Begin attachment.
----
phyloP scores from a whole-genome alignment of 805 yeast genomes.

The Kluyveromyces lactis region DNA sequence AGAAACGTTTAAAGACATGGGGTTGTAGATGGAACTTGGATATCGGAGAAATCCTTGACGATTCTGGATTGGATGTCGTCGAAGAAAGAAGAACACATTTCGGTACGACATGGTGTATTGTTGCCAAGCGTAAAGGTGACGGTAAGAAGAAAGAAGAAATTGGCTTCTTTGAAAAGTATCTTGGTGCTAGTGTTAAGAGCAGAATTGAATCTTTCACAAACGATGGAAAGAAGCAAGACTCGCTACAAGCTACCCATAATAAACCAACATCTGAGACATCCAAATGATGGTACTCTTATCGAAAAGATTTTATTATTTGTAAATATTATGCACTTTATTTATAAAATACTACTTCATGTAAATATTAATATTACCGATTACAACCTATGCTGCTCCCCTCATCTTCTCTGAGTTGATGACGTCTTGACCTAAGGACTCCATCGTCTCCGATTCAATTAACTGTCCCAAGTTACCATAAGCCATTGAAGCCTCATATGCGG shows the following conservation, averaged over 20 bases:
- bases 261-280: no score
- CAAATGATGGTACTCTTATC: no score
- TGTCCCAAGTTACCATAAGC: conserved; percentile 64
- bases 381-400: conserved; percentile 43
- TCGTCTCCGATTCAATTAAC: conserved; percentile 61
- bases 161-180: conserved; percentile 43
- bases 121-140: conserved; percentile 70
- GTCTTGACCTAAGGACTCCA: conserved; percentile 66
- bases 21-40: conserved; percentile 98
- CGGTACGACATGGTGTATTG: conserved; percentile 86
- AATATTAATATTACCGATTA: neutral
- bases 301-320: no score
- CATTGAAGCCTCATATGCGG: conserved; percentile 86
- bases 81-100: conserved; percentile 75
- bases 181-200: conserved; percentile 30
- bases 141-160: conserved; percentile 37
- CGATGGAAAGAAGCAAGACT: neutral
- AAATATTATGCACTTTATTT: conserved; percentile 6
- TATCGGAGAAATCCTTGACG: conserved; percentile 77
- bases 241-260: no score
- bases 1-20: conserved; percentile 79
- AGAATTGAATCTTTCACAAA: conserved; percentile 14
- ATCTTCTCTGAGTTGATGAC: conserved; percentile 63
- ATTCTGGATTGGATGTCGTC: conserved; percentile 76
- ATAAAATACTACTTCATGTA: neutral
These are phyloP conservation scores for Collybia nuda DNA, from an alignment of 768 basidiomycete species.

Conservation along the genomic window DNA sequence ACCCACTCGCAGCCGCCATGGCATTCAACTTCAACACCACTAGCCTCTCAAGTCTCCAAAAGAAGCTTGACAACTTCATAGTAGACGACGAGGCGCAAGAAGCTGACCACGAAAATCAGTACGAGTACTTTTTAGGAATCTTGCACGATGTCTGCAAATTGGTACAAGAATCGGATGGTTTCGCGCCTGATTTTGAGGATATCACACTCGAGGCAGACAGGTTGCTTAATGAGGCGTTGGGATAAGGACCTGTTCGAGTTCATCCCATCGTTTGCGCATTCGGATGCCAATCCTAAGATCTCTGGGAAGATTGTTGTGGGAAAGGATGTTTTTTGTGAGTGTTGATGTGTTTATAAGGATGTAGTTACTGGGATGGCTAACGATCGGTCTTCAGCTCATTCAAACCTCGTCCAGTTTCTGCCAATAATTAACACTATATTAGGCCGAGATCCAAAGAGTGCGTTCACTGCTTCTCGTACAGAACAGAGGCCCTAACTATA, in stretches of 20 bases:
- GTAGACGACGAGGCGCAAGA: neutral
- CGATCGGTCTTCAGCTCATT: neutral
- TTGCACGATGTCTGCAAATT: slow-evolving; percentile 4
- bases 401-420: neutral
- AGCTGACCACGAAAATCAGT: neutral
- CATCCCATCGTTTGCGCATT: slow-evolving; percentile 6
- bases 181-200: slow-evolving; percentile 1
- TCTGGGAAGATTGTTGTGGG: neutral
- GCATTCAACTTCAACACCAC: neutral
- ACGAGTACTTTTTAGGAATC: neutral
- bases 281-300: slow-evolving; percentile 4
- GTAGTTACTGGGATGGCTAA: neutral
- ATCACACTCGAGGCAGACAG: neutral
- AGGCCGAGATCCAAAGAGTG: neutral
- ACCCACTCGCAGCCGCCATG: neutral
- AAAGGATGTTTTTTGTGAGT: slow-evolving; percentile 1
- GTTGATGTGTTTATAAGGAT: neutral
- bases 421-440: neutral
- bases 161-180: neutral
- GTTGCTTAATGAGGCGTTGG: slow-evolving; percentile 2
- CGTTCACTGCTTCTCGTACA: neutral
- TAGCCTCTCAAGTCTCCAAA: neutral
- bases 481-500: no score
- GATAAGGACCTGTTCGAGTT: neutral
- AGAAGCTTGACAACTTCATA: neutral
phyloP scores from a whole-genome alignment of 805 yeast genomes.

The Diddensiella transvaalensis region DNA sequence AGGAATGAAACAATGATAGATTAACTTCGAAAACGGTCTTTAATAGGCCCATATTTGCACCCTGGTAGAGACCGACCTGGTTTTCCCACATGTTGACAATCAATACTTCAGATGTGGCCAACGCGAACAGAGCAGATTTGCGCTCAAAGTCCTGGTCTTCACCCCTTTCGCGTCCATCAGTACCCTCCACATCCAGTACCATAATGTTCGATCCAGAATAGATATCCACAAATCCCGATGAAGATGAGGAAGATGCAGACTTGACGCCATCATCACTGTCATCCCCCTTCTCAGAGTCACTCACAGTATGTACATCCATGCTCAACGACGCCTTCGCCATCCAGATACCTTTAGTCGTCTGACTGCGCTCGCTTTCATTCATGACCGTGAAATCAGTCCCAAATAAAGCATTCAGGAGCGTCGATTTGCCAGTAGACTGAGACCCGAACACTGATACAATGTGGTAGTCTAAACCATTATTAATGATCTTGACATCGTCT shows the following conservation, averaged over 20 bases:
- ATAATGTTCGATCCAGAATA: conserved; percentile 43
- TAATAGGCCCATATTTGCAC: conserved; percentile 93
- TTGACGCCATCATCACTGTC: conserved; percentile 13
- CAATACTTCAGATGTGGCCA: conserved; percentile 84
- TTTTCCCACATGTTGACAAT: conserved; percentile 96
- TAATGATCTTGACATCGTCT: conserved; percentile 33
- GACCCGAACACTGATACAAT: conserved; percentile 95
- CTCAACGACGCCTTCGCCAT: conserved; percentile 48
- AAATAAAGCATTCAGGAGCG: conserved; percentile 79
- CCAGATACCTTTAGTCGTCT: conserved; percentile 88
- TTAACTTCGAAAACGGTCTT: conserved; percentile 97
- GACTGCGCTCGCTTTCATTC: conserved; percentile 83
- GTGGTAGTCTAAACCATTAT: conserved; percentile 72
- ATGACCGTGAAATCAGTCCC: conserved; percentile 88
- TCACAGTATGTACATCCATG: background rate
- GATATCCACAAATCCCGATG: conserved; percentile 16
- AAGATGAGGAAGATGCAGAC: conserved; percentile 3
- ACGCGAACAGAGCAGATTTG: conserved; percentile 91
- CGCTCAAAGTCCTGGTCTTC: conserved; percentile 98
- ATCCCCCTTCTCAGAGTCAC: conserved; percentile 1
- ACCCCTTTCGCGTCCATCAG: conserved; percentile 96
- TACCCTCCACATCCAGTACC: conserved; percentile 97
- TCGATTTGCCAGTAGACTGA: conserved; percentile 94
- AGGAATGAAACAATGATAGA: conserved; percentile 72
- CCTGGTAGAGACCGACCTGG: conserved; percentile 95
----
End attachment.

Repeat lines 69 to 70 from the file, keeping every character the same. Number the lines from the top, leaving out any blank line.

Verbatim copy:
- GTGGTAGTCTAAACCATTAT: conserved; percentile 72
- ATGACCGTGAAATCAGTCCC: conserved; percentile 88